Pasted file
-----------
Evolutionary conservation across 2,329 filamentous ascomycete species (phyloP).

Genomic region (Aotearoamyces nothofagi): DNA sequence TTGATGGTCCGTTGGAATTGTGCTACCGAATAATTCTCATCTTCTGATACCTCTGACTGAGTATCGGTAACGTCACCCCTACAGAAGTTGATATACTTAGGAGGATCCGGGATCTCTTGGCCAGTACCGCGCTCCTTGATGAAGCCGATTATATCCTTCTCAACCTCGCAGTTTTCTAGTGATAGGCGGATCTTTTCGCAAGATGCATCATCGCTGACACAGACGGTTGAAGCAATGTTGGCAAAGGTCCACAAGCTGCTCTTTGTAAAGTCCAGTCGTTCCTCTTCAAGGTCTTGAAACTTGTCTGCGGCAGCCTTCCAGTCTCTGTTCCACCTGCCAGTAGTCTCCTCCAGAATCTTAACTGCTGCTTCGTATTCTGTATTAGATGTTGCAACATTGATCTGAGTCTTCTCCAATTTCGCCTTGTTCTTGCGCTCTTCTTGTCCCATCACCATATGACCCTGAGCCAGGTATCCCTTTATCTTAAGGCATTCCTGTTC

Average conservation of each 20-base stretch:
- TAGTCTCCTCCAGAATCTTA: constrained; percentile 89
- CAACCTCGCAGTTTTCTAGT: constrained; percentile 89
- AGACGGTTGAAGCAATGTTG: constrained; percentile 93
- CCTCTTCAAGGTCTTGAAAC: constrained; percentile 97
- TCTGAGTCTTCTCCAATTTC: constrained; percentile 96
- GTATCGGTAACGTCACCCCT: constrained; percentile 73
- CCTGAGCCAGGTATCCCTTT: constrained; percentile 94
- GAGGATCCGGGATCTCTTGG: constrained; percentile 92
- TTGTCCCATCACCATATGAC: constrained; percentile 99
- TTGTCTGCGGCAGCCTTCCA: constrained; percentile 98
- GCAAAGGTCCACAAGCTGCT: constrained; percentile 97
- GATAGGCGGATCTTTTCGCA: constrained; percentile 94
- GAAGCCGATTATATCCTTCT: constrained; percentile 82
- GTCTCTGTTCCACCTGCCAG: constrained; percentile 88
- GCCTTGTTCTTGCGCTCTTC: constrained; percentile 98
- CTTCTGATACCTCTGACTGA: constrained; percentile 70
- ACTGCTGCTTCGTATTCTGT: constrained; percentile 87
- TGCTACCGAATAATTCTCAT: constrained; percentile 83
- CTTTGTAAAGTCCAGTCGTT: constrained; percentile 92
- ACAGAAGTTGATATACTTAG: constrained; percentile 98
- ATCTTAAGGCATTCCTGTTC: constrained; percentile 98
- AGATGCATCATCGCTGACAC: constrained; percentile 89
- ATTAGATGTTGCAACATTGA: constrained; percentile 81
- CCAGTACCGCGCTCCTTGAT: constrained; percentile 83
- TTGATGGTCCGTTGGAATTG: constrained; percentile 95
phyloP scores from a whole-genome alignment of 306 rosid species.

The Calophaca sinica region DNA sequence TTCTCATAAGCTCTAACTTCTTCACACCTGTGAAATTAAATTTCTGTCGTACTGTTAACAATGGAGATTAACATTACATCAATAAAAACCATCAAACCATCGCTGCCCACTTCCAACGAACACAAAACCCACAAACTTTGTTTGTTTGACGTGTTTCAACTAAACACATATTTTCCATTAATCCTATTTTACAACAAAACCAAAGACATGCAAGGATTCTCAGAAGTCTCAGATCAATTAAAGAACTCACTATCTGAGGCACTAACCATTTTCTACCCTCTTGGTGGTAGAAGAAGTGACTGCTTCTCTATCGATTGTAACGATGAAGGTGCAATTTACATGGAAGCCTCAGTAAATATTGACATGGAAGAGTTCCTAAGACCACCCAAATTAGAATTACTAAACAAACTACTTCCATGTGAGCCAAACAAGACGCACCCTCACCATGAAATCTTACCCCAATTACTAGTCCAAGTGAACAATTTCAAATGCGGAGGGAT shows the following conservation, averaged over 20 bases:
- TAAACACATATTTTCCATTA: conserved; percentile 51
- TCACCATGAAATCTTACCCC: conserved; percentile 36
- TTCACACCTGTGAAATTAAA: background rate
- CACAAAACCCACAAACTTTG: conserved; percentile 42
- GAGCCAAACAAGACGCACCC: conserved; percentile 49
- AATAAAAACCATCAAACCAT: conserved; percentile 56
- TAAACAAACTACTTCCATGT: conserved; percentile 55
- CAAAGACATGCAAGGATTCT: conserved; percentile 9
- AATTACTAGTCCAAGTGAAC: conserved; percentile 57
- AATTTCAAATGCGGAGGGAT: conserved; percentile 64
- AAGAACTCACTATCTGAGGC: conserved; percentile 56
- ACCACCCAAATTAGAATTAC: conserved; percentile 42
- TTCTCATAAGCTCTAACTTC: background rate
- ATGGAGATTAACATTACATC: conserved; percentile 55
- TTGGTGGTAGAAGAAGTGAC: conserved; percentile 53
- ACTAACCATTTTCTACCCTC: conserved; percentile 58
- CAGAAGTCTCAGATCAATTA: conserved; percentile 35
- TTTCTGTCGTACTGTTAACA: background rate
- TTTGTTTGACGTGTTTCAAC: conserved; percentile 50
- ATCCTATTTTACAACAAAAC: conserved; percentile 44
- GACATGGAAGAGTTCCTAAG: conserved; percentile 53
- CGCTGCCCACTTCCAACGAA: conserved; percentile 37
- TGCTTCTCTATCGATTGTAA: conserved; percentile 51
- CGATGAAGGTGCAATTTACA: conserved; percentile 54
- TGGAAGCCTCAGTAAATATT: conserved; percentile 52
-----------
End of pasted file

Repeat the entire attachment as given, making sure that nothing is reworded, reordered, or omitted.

Evolutionary conservation across 2,329 filamentous ascomycete species (phyloP).

Genomic region (Aotearoamyces nothofagi): DNA sequence TTGATGGTCCGTTGGAATTGTGCTACCGAATAATTCTCATCTTCTGATACCTCTGACTGAGTATCGGTAACGTCACCCCTACAGAAGTTGATATACTTAGGAGGATCCGGGATCTCTTGGCCAGTACCGCGCTCCTTGATGAAGCCGATTATATCCTTCTCAACCTCGCAGTTTTCTAGTGATAGGCGGATCTTTTCGCAAGATGCATCATCGCTGACACAGACGGTTGAAGCAATGTTGGCAAAGGTCCACAAGCTGCTCTTTGTAAAGTCCAGTCGTTCCTCTTCAAGGTCTTGAAACTTGTCTGCGGCAGCCTTCCAGTCTCTGTTCCACCTGCCAGTAGTCTCCTCCAGAATCTTAACTGCTGCTTCGTATTCTGTATTAGATGTTGCAACATTGATCTGAGTCTTCTCCAATTTCGCCTTGTTCTTGCGCTCTTCTTGTCCCATCACCATATGACCCTGAGCCAGGTATCCCTTTATCTTAAGGCATTCCTGTTC

Average conservation of each 20-base stretch:
- TAGTCTCCTCCAGAATCTTA: constrained; percentile 89
- CAACCTCGCAGTTTTCTAGT: constrained; percentile 89
- AGACGGTTGAAGCAATGTTG: constrained; percentile 93
- CCTCTTCAAGGTCTTGAAAC: constrained; percentile 97
- TCTGAGTCTTCTCCAATTTC: constrained; percentile 96
- GTATCGGTAACGTCACCCCT: constrained; percentile 73
- CCTGAGCCAGGTATCCCTTT: constrained; percentile 94
- GAGGATCCGGGATCTCTTGG: constrained; percentile 92
- TTGTCCCATCACCATATGAC: constrained; percentile 99
- TTGTCTGCGGCAGCCTTCCA: constrained; percentile 98
- GCAAAGGTCCACAAGCTGCT: constrained; percentile 97
- GATAGGCGGATCTTTTCGCA: constrained; percentile 94
- GAAGCCGATTATATCCTTCT: constrained; percentile 82
- GTCTCTGTTCCACCTGCCAG: constrained; percentile 88
- GCCTTGTTCTTGCGCTCTTC: constrained; percentile 98
- CTTCTGATACCTCTGACTGA: constrained; percentile 70
- ACTGCTGCTTCGTATTCTGT: constrained; percentile 87
- TGCTACCGAATAATTCTCAT: constrained; percentile 83
- CTTTGTAAAGTCCAGTCGTT: constrained; percentile 92
- ACAGAAGTTGATATACTTAG: constrained; percentile 98
- ATCTTAAGGCATTCCTGTTC: constrained; percentile 98
- AGATGCATCATCGCTGACAC: constrained; percentile 89
- ATTAGATGTTGCAACATTGA: constrained; percentile 81
- CCAGTACCGCGCTCCTTGAT: constrained; percentile 83
- TTGATGGTCCGTTGGAATTG: constrained; percentile 95
phyloP scores from a whole-genome alignment of 306 rosid species.

The Calophaca sinica region DNA sequence TTCTCATAAGCTCTAACTTCTTCACACCTGTGAAATTAAATTTCTGTCGTACTGTTAACAATGGAGATTAACATTACATCAATAAAAACCATCAAACCATCGCTGCCCACTTCCAACGAACACAAAACCCACAAACTTTGTTTGTTTGACGTGTTTCAACTAAACACATATTTTCCATTAATCCTATTTTACAACAAAACCAAAGACATGCAAGGATTCTCAGAAGTCTCAGATCAATTAAAGAACTCACTATCTGAGGCACTAACCATTTTCTACCCTCTTGGTGGTAGAAGAAGTGACTGCTTCTCTATCGATTGTAACGATGAAGGTGCAATTTACATGGAAGCCTCAGTAAATATTGACATGGAAGAGTTCCTAAGACCACCCAAATTAGAATTACTAAACAAACTACTTCCATGTGAGCCAAACAAGACGCACCCTCACCATGAAATCTTACCCCAATTACTAGTCCAAGTGAACAATTTCAAATGCGGAGGGAT shows the following conservation, averaged over 20 bases:
- TAAACACATATTTTCCATTA: conserved; percentile 51
- TCACCATGAAATCTTACCCC: conserved; percentile 36
- TTCACACCTGTGAAATTAAA: background rate
- CACAAAACCCACAAACTTTG: conserved; percentile 42
- GAGCCAAACAAGACGCACCC: conserved; percentile 49
- AATAAAAACCATCAAACCAT: conserved; percentile 56
- TAAACAAACTACTTCCATGT: conserved; percentile 55
- CAAAGACATGCAAGGATTCT: conserved; percentile 9
- AATTACTAGTCCAAGTGAAC: conserved; percentile 57
- AATTTCAAATGCGGAGGGAT: conserved; percentile 64
- AAGAACTCACTATCTGAGGC: conserved; percentile 56
- ACCACCCAAATTAGAATTAC: conserved; percentile 42
- TTCTCATAAGCTCTAACTTC: background rate
- ATGGAGATTAACATTACATC: conserved; percentile 55
- TTGGTGGTAGAAGAAGTGAC: conserved; percentile 53
- ACTAACCATTTTCTACCCTC: conserved; percentile 58
- CAGAAGTCTCAGATCAATTA: conserved; percentile 35
- TTTCTGTCGTACTGTTAACA: background rate
- TTTGTTTGACGTGTTTCAAC: conserved; percentile 50
- ATCCTATTTTACAACAAAAC: conserved; percentile 44
- GACATGGAAGAGTTCCTAAG: conserved; percentile 53
- CGCTGCCCACTTCCAACGAA: conserved; percentile 37
- TGCTTCTCTATCGATTGTAA: conserved; percentile 51
- CGATGAAGGTGCAATTTACA: conserved; percentile 54
- TGGAAGCCTCAGTAAATATT: conserved; percentile 52